A significant challenge to achieving the Sustainable Development Goals has been measuring country progress in the transition to renewable and clean energy sources. While expert surveys or legislation enacted may provide some insight into how countries are progressing on the whole, they lack the granularity to inform us about subnational trends, skills in-demand, and the presence of firms and subsectors within each country.

One useful way to explore these factors is by analyzing data available from job search engines and using keywords related to the energy sector. These can provide insights on how jobs in key sectors and subsectors evolve over time, what the demand for labor among firms in the energy sector is, where these openings and firms are located, and how they differ in terms of skills sought in the labor market.

For the Mexico Energy Programme, funded by the Foreign, Commonwealth & Development Office (FCDO), we have collected data from several job search engines since August 2020, with the objective of examining employment trends and skills demanded by firms in the traditional and clean energy subsectors across time and regions. Below, we provide an overview of differences in two key sectors: the traditional oil and energy sector and the renewables and environment sector. We examine the longitudinal trends, regional differences, the key functions, skills, and responsibilities sought within each of these sectors and analyze these parallel sectors within Mexico.

This post is the first in a series. It establishes a baseline from which we can assess the evolution of clean energy in the Mexican economy. In the following posts, we will further explore insights that data on job postings from job search engines can provide while highlighting the advantages and limitations of using this data relative to other sources.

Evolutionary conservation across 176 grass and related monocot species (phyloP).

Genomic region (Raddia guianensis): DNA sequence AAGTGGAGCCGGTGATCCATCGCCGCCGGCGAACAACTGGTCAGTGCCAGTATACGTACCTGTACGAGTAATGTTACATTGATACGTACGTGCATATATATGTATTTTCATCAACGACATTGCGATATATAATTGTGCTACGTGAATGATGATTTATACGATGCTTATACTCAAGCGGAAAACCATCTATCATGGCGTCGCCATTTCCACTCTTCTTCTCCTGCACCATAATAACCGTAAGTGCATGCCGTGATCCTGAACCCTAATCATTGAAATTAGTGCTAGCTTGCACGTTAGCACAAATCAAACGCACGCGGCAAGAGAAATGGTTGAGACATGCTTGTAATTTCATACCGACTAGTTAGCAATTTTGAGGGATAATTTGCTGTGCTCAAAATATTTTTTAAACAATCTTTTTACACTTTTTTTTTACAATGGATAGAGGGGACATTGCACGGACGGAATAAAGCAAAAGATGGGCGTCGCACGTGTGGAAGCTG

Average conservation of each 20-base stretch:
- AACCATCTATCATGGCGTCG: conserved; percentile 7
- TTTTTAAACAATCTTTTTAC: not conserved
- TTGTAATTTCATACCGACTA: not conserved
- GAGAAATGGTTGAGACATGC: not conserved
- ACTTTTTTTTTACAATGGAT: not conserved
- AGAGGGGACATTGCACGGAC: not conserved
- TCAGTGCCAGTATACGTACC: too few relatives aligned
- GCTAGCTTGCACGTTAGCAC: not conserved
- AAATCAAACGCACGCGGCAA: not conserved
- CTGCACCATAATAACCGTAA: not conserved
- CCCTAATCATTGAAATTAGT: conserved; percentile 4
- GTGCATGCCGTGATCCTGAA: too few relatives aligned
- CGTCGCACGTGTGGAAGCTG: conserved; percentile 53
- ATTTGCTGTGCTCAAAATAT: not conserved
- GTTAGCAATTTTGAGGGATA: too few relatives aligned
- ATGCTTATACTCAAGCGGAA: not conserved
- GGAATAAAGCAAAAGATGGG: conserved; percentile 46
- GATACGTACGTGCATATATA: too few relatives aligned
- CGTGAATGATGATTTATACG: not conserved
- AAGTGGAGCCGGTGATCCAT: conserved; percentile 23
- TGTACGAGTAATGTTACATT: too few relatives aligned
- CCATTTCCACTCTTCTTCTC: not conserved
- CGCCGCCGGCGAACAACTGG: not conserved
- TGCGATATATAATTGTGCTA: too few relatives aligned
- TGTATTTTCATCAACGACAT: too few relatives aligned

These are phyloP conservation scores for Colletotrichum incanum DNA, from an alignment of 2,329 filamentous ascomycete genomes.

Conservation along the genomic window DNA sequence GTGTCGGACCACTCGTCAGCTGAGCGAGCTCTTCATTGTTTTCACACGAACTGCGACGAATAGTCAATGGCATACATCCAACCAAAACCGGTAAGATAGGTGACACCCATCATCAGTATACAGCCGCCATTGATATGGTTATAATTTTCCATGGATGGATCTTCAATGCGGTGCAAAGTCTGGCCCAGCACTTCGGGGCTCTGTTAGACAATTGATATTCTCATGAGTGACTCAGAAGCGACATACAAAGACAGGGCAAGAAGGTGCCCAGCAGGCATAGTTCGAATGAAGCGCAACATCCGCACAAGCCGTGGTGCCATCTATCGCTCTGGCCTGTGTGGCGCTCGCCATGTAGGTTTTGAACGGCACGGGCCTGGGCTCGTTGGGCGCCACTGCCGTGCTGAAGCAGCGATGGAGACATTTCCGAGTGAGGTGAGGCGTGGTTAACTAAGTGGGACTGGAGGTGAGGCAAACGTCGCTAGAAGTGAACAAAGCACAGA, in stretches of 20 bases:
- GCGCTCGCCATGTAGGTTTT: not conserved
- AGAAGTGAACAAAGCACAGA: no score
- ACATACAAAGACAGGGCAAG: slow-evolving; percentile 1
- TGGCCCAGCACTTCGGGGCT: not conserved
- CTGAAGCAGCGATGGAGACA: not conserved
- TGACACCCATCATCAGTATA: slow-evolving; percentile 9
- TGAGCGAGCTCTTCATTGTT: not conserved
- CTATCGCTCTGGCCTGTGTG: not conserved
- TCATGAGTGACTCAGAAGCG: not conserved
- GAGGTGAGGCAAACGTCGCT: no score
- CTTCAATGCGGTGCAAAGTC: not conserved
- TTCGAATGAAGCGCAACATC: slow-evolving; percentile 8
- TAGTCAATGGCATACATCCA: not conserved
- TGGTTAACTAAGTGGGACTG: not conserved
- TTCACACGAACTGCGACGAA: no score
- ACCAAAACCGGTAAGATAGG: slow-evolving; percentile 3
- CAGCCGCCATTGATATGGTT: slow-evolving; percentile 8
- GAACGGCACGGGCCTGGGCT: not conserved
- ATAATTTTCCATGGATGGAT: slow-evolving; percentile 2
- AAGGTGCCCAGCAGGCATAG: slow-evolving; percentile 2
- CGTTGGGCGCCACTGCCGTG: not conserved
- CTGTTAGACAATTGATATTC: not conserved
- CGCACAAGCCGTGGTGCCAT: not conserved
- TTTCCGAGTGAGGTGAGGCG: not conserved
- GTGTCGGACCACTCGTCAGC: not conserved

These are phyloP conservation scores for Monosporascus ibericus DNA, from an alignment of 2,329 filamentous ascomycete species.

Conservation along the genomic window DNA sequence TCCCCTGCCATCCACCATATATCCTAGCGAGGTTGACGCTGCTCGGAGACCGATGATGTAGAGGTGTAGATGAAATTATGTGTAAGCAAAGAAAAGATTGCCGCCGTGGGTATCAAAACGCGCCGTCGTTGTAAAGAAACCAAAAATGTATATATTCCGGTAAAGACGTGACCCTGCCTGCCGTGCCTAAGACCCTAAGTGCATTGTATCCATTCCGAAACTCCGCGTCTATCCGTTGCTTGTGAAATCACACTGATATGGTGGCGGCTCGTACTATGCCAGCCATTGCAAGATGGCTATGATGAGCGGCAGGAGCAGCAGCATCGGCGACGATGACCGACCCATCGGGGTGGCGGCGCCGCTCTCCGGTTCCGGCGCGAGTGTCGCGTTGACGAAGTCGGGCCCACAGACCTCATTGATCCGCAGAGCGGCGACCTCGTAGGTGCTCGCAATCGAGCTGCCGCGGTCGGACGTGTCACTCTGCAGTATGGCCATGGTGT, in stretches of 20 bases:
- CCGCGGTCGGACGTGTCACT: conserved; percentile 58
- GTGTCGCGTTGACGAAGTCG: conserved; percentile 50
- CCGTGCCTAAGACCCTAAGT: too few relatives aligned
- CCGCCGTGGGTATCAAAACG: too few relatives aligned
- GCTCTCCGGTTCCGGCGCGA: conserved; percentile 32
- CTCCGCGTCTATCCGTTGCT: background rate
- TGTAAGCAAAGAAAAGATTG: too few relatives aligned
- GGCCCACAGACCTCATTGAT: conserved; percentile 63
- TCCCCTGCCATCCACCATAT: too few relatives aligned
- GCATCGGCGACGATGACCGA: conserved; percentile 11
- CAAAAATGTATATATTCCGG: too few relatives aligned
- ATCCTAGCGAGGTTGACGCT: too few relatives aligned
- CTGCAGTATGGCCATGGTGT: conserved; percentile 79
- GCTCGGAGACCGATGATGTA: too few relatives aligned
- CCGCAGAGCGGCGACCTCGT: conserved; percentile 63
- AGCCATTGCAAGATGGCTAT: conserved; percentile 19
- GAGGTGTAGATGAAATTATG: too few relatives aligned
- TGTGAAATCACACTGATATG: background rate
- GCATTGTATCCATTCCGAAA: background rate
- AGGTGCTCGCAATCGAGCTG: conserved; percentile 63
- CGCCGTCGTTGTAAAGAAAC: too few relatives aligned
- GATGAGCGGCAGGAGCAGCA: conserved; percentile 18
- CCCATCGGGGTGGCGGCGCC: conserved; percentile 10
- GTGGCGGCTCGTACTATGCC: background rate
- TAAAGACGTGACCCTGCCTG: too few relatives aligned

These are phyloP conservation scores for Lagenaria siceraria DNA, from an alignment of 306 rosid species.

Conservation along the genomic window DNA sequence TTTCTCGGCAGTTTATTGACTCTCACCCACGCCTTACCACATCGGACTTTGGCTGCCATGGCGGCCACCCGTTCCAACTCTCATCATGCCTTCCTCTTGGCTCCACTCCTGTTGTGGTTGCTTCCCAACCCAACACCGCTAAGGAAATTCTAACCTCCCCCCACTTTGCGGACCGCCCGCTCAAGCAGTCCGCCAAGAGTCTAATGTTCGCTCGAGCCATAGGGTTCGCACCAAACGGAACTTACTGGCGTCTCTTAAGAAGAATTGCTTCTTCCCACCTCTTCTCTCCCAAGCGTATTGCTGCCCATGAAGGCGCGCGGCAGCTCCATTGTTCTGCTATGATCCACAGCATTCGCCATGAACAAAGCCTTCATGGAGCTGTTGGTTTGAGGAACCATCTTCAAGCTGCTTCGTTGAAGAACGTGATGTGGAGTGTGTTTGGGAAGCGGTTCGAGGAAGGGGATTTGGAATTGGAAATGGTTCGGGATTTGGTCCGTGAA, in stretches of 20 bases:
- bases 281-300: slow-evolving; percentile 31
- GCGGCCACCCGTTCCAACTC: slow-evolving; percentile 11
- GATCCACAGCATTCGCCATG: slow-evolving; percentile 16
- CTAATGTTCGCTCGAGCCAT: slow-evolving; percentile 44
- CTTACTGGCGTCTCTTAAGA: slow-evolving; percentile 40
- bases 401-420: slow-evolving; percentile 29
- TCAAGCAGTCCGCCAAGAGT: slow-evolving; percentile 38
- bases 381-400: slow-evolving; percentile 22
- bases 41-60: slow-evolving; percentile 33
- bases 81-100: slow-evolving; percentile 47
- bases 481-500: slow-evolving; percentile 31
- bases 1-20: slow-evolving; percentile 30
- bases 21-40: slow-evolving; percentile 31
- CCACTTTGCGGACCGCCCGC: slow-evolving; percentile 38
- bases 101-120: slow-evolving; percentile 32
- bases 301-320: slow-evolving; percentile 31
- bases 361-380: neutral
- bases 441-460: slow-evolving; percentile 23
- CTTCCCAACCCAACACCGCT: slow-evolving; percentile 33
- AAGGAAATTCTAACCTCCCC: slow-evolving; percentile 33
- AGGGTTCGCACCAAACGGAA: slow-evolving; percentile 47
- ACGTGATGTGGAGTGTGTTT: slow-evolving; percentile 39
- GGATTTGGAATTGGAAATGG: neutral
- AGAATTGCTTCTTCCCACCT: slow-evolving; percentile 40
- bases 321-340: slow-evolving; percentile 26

From August 2020 to February 2021, employers have advertised 6,238 jobs in the energy sector based on keyword searches. This data suggests that 67 percent of these jobs are in the oil and energy sector. In terms of the relative dominance of oil and energy compared to the renewables and environment sector, we find several important underlying reasons. Mexico is a net importer of energy with a high degree of dependence on fossil fuels, which represent 87 percent of the energy produced and 90 percent of the energy required. Nuclear power and renewable energy compensate for this gap, with renewables representing 10.4 percent of primary energy production in Mexico.

First, the initial points in our data suggest that the oil and energy sector varies heavily across time. These changes may be seasonality effects, in which certain periods are more opportune for work, surge due to government approval of contracts for exploration or production of natural resources in certain regions, or both.

mx_fco_6_22_fig_1.png Total Number of Jobs by Sector by Month (Source: EPI Dashboard).

Digging deeper into the data also suggests that the oil and energy sector has a significantly higher number of jobs that are not full-time: 19 percent of jobs in the oil and energy sector are temporary, contractual, or part-time, compared to 4.5 percent in renewables and environment. Such a high proportion of these types of jobs in this sector suggests that employment is heavily project-driven and dependent on value chain specialization, with a high number of temporary jobs relating to midstream purposes such as transportation and distribution of natural resources.

mxfco_mep_rev_1.pngProportion of Jobs Disaggregated by Contract Type by Sector (Source: EPI Dashboard).

Unsurprisingly, Mexico City constitutes a huge portion of the labor market in both sectors, but this masks several important differences between the two. As a starting point, the renewables and environment sector has a much higher proportion of jobs in major cities and metropolitan areas, with relatively more jobs in the second- and third-largest metro areas such as Guadalajara and Monterrey, and other secondary cities such as Queretaro, San Luis Potosi, Puebla-Tlaxcala, Morelia, and others. Further to this point, 39 percent of jobs in the renewables and environment sector are in the 20 largest municipalities by population, compared to 20 percent of jobs in the oil and energy sector.